There’s long been a lot of evidence that cryptocurrency and NFTs haven’t just changed conceptual digital environments, but that they’ve also had a concerted impact on the physical layout of our art spaces: at Art Basel Miami this week, galleries and platforms are falling over each other to produce the most spectacular form of token art. Roddenberry Entertainment, the production and distribution company that co-produced the Star Trek series, is touting the release of an NFT thats coded into the DNA of a living bacterial organism, making it the “first living NFT.” Elsewhere, Open Earth Foundation is hosting a sale of holographic NFTs at Basel to raise funds for an ocean-saving platform.
Much noise has been made about the democratizing power of NFTs, and how their existence can play a huge role in the lives of artists looking to build livelihoods outside of the traditional gallery system, but NFTs are also undeniably institutionalized. At Basel this week, Christie’s is hosting an exclusive VIP event at a nondescript, 23,000 square foot building in Miami that will serve as an uninhibited playground for 34 different NFT artists. Also this week, the interdisciplinary art initiative Aorist opened “Crossroads,” a decentralized set of AR experiences and artworks set in both virtual and physical spaces that makes use of “cryptographic acupuncture and creative place-making.”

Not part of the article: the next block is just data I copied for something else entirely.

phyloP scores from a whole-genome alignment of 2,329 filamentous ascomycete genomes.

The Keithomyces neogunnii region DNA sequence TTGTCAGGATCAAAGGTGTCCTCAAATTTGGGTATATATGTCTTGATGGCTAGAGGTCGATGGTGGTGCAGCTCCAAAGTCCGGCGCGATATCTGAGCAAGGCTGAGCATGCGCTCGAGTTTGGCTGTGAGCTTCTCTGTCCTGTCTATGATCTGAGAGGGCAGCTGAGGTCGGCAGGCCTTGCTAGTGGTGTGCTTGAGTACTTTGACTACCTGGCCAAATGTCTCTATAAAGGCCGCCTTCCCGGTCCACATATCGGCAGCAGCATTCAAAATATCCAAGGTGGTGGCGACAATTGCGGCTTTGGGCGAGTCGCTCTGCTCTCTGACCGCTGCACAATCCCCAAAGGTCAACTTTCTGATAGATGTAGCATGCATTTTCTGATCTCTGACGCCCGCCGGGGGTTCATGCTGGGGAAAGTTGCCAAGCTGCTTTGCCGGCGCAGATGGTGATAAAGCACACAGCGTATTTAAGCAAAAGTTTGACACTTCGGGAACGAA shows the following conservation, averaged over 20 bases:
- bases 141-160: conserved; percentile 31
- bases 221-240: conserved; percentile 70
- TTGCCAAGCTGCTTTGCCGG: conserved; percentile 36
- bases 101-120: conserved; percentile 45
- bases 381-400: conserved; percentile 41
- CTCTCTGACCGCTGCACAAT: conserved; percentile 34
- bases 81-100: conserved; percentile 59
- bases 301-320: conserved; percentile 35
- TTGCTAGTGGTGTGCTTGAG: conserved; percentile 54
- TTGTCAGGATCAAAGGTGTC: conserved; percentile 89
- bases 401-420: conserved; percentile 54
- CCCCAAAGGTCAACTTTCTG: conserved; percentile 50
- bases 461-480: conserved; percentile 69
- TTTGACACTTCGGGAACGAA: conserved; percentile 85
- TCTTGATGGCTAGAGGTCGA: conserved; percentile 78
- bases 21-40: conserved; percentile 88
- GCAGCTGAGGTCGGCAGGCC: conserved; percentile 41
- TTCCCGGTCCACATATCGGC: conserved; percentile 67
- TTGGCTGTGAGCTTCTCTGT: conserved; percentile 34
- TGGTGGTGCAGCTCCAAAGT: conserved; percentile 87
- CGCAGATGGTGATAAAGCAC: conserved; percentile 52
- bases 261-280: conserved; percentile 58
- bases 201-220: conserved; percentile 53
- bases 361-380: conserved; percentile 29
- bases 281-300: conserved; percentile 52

If NFTs are already having such a huge effect on what the fair has always been like, it stands to reason that fairs in the future will embrace crypto in increasingly overt ways. If there are VIP gallery spaces devoted to NFTs in 2021, in 2022, don’t be surprised if an entire wing of the convention center is dedicated to the blockchain tokens. And as always, sales are the biggest concern: NFT auctions at huge platforms have already proven to be extremely competitive.